Part II – Understand: Describes how Instana models and analyzes services and applications using KPIs, knowledge, and machine learning in order to understand their health.

Part III – Investigate: Describes how Instana gives context so that issues can be quickly resolved, even in very complex, constantly evolving environments.

The Pieces of the Puzzle

There is an old saying in computing, “garbage in, garbage out”. If we are to apply a machine intelligence approach to system managment, then the core model and data set must be impeccable. Microservice applications are made 100s to 1000s of building blocks constantly evolving. It is therefore required to understand all the blocks and their dependencies which demands an advanced approach to discovery.

The building blocks that application monitoring needs to cover are:

Physical Components:

  • Datacenter/Availability Zones – Zones can be in different continents and regions. They can fail or have different performance characteristics.
  • Hosts/Machines – Either physical, virtual or “as a service”. Each host has resources like CPU, memory and IO that can be a bottleneck. Each hosts runs in one zone.
  • Containers – Running on top of a host and can be managed by a scheduler like Kubernetes or Mesos.
  • Processes – Running in the container (usually one per container) or on the host. Can be runtime environments like Java or PHP but also middleware like Tomcat, Oracle or Elasticsearch.
  • Clusters – Many services can act as a group or cluster, so that they appear as one distributed process to the outside world. The number of instances within cluster can change and can have an impact on the cluster performances.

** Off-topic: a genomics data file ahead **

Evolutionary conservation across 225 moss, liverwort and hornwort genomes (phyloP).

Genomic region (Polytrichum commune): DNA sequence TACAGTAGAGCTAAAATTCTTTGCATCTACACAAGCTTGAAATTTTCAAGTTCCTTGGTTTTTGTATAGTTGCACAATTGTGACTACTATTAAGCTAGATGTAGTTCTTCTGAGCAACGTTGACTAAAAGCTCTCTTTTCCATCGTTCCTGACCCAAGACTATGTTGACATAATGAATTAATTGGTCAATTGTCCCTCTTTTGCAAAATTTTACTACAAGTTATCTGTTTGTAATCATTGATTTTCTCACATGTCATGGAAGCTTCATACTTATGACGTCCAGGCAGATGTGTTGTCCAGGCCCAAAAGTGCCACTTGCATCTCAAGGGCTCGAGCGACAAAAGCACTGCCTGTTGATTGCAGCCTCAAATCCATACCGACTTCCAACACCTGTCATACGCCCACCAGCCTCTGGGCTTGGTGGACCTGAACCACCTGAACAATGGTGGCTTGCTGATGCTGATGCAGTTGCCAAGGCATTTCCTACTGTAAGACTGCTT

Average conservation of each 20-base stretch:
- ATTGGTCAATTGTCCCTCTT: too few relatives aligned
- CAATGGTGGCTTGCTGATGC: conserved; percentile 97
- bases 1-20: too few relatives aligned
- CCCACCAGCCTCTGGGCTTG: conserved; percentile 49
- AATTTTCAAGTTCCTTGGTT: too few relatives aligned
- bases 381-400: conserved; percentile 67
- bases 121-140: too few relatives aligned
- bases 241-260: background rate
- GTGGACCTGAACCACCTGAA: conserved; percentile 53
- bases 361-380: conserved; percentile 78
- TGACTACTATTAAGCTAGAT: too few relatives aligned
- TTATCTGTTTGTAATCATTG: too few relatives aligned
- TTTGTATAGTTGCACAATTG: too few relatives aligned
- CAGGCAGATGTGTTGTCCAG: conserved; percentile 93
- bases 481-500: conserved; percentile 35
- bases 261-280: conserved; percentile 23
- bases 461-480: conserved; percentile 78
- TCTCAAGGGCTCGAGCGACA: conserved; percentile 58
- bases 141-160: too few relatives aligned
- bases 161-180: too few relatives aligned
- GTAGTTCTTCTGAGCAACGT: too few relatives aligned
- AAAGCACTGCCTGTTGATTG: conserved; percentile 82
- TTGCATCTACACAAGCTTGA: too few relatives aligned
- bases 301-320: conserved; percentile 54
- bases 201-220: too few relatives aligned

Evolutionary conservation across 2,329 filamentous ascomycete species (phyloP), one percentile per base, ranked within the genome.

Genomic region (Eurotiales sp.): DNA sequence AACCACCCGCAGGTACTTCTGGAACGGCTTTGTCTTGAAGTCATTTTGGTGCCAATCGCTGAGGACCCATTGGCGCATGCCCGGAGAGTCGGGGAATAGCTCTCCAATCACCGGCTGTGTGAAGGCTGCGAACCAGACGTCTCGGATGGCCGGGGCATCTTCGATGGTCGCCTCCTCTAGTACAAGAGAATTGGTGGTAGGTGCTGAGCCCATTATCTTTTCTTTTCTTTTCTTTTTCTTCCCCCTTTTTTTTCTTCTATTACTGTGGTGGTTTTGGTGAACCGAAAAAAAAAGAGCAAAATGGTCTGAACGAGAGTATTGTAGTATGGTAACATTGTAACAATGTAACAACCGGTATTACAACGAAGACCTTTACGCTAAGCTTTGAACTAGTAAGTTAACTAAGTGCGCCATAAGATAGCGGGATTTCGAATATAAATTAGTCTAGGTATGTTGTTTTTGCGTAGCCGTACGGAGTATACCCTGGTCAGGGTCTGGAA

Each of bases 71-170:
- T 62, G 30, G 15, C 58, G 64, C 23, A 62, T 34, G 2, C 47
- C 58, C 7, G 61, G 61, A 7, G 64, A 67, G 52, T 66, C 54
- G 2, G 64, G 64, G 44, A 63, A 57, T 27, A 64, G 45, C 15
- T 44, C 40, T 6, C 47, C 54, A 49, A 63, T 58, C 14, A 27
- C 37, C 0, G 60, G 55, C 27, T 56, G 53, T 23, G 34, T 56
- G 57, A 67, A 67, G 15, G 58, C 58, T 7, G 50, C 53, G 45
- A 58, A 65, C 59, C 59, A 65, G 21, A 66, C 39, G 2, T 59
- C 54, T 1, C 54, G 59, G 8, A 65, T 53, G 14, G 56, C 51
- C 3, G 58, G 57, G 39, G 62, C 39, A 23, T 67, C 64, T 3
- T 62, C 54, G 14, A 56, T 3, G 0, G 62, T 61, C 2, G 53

Logical Components:

  • Services – Logical units of work that can have many instances and different versions running on top of the previous mentioned physical building blocks.
  • Traces/Flow – A trace is the sequence of synchronous and asynchronous communications between services. Services talk to each other and deliver a result for a user request. Transforming data in a data flow can involve many services.
  • Applications – A set of services and traces that have a common context and users. Microservices tend to be written in different programming languages (polyglot) – always choosing the best language for the job of the service.

Business Components:

  • Business Services – Can be compositions of services and applications that deliver unique business value and services.
  • Business Process – A combination of technical traces that form a process. As an example it could be the “buying” trace in e-commerce, followed by an order trace in ERP, followed by a trace in logistics to the FedEx delivery to the customers.

It’s not uncommon that thousands of service instances in different versions run on hundreds of hosts in different zones on more than one continent to provide an application to its users. This creates a network of dependencies between the components which must work perfectly together so that the service quality of the application is ensured and the business value delivered. A traditional monitoring tool would alert when a single component crosses a threshold, however, the failure of one or many of these components does not mean that the quality of the application is for sure affected. A modern monitoring tool therefore must understand the whole network of components and their dependencies to monitor, analyze and predict the quality of service.